Jewish Schools In Bullying Pledge

Jewish Schools In Bullying Pledge
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Professor Al Aynsley-Green made his comments in a national newspaper last weekend, as a series of incidents continued to keep the issue in the headlines.

This week, it was reported that 15-year-old Danielle Price from Neath received facial injuries in an assault after she received school awards.

The commissioner, who was appointed in July, told the Observer: “I have no doubt that children are being brought up in a society where violence is the norm in many ways. I include in this the violence on television, in the workplace and in the home.

“I have had hundreds of in-depth conversations with children since accepting this post, and I can tell you that the one thing every child I have met has been affected by, with virtually no exceptions, is bullying.”

And while he paid tribute to the good work going on in schools on the issue, Aynsley-Green insisted: “It is not going too far to say many schools and teachers are still in a state of denial about this issue.”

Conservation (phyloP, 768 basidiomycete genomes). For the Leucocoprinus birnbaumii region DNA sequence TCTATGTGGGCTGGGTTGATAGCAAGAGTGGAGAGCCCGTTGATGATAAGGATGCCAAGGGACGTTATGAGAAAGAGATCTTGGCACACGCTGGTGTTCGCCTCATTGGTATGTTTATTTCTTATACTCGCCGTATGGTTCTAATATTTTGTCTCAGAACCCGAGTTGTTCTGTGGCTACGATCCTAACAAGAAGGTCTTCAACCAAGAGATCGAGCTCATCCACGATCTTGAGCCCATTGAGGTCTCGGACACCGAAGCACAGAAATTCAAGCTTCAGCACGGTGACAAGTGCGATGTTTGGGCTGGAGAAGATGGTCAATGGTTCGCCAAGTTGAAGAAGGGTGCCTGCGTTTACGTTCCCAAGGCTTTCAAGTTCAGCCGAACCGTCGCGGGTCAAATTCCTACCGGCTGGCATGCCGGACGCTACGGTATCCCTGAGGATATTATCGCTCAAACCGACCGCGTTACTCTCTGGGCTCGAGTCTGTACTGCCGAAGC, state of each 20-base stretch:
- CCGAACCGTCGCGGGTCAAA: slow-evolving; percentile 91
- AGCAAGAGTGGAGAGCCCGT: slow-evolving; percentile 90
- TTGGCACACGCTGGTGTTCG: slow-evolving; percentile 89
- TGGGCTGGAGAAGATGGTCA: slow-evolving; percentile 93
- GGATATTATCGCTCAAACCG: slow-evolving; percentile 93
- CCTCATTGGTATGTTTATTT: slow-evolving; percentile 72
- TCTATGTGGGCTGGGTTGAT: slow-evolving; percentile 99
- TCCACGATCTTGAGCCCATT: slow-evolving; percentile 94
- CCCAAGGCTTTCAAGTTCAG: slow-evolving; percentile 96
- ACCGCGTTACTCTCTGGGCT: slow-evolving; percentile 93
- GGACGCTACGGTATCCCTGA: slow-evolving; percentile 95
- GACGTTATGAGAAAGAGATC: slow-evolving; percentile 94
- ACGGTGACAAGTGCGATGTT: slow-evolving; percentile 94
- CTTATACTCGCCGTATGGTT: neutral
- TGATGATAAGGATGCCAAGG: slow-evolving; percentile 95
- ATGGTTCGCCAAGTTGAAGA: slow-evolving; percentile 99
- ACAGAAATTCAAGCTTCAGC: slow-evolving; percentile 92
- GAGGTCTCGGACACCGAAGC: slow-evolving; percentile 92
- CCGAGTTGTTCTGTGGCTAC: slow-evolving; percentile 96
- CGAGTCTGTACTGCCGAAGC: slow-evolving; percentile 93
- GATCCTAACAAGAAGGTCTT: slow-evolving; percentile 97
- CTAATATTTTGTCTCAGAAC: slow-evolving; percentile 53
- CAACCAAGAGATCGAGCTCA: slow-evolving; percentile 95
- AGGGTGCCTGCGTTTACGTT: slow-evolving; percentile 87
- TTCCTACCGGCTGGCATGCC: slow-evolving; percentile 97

But Rabbi James Kennard, headteacher of King Solomon High School, acknowledged bullying was a problem for every school. He told TJ: “We have occasionally suspended pupils over bullying issues and I am prepared to do so whenever necessary, but fortunately that has been rare.”

He added: “Many students have experienced antagonism from other children. But to say that therefore every child is a victim of bullying, as we usually understand that term, is surely an exaggeration.”

Echoing those sentiments, Hasmonean High School’s Rabbi David Radomsky said his school had also used suspension in a small number of cases. He said: “There is always going to be a certain amount of bullying when children get together. When bullying does occur, we have a policy we implement with rigor.”

Noemi Berger, director of J-Line, Britain’s only dedicated helpline for Jewish children, said they received a number of calls each week from parents or children concerned about bullying. She said she believed the scourge is as prevalent in the Jewish community as outside, claiming: “We are not different, unfortunately.”

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